Five Common Causes of Knee Pain
As anyone who’s keen to improve their health and fitness will tell you, nothing stops you in your tracks quite like knee pain. If you’re suffering right now, it’s easy to fear the worst and think your exercising days are over. But with the right rehab plan and professional support from a physio, it can be possible to bounce back from knee pain – and you might even feel stronger than before. Read on to discover the five most common causes of knee pain… and what you can do about it.
1 Meniscal tear
From high-impact activities, such as racket sports and football, to everyday dashing around, we put our knees through a lot. So, over time, a little wear and tear can be somewhat inevitable. The menisci (the crescent-shaped fibrocartilage structures in your knees) take a lot of this strain, so a meniscal tear (which is about as fun as it sounds) is one of the most common knee injuries out there. Meniscus tears are most common on the over-55s and are known as degenerative meniscus tears.
2 Ligament damage
Your knee ligaments are bands of connective tissue that hold the knee structures together. Damage can occur due to trauma (such as in a car accident) or, commonly, due to sports injuries – twisting a knee while playing rugby or football, or while skiing, can be par for the course. The anterior cruciate ligament (ACL) is probably the most common knee ligament to get injured.
Osteoarthritis is a condition that can cause stiffness, pain and swelling in joints, and the knee is the most commonly affected. The jury’s still out as to why some people develop osteoarthritis while others don’t, but there are some common risk factors, which include ageing, previous knee injury, and very heavy load (for example, in professional footballers).
Bursitis of the knee occurs when the fluid-filled sacs (the bursas) that cushion the joint become inflamed. If the pain you’re feeling is dull, and the area feels slightly warm and tender to touch, you may well be suffering from bursitis. It can occur for a variety of reasons, including an impact injury, friction through sports, or as a side-effect of arthritis or gout. One of the most common is known as a Baker’s cyst which is a bursitis at the back of the knee.
Your tendons are the fibrous strands of tissue that connect your muscles to your bones. While they can withstand a lot of tension, they are susceptible to inflammation – and this can be especially common in those who partake in a lot of sports, such as athletics, rowing, rugby, and football. The most common tendonitis is called patella tendinopathy that occurs under the knee cap from extensive squatting or jumping.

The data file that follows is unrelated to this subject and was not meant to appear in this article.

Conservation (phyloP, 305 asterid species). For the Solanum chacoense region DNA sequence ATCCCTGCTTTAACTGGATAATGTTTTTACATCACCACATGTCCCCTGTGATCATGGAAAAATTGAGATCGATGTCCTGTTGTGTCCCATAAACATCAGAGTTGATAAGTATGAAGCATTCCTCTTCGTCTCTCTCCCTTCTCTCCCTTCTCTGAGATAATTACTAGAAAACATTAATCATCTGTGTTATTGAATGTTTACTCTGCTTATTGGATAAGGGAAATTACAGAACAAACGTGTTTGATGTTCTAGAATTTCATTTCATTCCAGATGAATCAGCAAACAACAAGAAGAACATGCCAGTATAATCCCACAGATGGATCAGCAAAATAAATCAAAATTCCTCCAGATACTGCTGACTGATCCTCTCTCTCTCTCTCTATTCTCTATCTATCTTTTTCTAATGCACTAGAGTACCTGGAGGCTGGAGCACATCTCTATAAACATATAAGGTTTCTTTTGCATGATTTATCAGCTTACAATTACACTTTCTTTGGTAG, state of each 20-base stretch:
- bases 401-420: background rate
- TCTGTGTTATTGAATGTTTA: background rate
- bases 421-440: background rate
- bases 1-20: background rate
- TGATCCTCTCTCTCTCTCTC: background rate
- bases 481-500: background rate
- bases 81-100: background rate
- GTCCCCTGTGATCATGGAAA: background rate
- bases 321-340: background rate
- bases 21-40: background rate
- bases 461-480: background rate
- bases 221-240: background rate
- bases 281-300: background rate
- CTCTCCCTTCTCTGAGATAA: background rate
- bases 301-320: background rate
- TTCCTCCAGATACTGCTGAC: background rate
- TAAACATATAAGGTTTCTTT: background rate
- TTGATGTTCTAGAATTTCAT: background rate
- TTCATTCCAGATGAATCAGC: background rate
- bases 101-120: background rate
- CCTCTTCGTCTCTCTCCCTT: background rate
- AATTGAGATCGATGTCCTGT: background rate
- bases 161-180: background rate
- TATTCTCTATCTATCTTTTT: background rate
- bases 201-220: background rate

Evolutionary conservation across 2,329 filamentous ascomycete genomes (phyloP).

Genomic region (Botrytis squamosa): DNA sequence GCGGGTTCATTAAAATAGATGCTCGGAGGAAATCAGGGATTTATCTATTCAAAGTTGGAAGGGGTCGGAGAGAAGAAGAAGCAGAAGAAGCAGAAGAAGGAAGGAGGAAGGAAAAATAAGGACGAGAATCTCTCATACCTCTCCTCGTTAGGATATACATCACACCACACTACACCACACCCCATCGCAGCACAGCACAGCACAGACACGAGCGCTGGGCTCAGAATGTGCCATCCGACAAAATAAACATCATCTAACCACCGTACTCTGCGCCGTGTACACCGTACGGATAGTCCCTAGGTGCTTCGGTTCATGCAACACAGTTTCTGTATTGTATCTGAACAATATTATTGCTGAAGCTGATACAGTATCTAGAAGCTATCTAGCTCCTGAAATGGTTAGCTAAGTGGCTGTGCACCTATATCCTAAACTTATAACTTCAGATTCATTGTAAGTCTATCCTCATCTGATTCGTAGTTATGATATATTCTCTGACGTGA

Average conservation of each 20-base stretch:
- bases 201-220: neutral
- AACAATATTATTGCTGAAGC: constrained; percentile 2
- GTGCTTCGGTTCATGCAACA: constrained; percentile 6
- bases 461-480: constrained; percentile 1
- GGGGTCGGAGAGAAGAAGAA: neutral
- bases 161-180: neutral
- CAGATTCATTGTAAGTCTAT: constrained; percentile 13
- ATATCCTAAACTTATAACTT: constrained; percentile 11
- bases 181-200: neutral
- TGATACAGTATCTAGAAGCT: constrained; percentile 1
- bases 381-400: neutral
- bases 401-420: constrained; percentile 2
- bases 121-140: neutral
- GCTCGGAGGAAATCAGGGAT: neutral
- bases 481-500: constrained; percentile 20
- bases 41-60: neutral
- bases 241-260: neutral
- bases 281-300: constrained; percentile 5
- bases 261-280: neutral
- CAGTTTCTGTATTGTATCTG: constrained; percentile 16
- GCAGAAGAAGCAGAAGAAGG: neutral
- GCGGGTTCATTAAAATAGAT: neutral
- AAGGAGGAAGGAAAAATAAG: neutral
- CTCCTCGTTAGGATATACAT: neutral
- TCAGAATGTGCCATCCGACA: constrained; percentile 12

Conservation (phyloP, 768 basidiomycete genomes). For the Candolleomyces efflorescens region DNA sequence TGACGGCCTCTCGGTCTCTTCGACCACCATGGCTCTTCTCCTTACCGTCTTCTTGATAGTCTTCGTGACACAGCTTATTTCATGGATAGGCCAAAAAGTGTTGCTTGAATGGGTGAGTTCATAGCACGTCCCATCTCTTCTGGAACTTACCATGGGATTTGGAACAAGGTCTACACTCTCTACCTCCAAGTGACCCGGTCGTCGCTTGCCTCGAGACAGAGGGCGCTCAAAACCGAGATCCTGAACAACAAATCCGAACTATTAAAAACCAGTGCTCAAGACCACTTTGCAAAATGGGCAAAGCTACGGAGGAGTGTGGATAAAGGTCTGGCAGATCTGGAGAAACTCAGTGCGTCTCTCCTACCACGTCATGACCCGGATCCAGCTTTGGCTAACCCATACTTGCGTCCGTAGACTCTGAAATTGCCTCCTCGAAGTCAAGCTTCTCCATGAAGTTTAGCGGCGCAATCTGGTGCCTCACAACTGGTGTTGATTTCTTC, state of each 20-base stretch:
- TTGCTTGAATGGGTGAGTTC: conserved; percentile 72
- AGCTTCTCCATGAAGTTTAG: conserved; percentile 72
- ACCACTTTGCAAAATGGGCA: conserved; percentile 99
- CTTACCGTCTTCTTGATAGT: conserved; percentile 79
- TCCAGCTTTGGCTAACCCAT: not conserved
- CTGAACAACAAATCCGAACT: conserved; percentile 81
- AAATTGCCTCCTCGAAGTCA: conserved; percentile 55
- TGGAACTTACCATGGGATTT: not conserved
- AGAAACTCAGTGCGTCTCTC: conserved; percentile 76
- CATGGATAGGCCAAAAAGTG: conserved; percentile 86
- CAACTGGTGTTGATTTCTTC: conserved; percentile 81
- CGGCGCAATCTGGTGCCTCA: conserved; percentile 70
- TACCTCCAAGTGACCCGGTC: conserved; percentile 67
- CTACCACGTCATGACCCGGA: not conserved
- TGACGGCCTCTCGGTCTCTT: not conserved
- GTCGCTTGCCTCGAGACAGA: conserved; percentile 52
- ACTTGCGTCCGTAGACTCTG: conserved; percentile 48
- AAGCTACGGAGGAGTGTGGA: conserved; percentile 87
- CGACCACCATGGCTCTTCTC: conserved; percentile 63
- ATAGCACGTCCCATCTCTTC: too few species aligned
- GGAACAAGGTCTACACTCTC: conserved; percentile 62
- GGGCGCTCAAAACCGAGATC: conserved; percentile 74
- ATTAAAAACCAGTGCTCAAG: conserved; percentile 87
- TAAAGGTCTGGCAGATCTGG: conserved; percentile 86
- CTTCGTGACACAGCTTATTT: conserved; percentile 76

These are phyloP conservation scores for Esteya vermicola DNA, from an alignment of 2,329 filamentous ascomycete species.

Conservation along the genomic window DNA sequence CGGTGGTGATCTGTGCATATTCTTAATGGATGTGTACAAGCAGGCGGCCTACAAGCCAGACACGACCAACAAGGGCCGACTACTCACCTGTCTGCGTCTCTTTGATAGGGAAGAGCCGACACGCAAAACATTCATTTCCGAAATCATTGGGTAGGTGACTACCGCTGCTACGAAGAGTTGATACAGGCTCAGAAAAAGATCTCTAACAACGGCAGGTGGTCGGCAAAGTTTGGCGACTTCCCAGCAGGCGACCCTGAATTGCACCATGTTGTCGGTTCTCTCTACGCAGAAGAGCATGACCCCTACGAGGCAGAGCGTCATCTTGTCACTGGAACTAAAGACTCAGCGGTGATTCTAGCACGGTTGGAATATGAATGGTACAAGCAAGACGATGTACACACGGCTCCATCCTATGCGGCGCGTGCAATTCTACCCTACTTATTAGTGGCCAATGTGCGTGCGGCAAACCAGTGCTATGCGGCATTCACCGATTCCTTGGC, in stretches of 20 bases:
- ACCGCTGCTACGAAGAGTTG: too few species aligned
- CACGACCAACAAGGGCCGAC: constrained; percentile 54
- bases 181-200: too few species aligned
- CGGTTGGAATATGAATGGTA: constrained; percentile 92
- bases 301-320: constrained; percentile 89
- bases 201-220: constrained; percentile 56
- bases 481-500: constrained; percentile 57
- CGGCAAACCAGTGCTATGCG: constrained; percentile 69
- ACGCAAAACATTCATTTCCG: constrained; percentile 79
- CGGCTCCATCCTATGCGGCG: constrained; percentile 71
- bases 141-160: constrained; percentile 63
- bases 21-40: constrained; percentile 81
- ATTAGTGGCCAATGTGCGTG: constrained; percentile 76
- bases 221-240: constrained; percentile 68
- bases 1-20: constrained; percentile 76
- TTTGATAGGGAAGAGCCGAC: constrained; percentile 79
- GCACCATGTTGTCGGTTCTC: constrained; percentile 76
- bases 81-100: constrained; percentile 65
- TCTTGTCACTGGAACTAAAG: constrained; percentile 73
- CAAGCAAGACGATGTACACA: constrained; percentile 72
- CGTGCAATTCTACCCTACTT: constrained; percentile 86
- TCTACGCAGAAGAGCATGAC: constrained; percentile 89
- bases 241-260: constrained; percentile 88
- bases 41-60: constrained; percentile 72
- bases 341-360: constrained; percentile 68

Self-help for knee pain
If you’re beginning to experience knee pain, the best thing you can do in the short-term is to practice PRICE:
PROTECT: protect the knee from further impact/injury, for example, with a knee support or by using crutches to get around.
REST: stay off your feet as much as possible, for optimum healing and recovery.
ICE: cold therapy has been proven to be especially beneficial for knee pain. Apply an ice pack (or a bag of frozen peas) to the area for 10 minutes, every two to three hours, wrapping a towel around your knee first to avoid direct contact with the skin.
COMPRESS: a compression bandage can help to reduce swelling.
ELEVATE: raise and rest your leg as often as possible, to help ease swelling and pain.
Medication, such as paracetamol (for pain relief) and ibuprofen (to help reduce swelling), can also be helpful. Always take as directed on the packet and speak to a pharmacist if you have any concerns.
Getting professional treatment
If the knee pain you’re experiencing isn’t resolved after 72 hours using the above self-help measures, it’s important to seek professional advice, to rule out or diagnose potential causes. See your Surrey Physio physiotherapist or osteopath for advice and support. Alternatively, seek help from your First Contact Practitioner at your GP surgery. X-rays will only be required if you have suffered a significant trauma to show any possible fracture. Depending on your diagnosis, your physio will be able to put in place a personalised treatment plan, which may include an exercise and strengthening programme, and/or taping of the knee. They will also do manual therapy and/or electrotherapy such as LASER. Most importantly, don’t suffer in silence or attempt to push through the pain: with professional help and a bespoke programme of physiotherapy or osteopathy at Surrey Physio, there’s every chance you’ll be able to return to your usual, active life.
If you suffer a knee pain, either acute or chronic, seek the help of one of the amazing physiotherapists or osteopaths at Surrey Physio. Call us on 0208 685 6930 or book online using the link in the menu.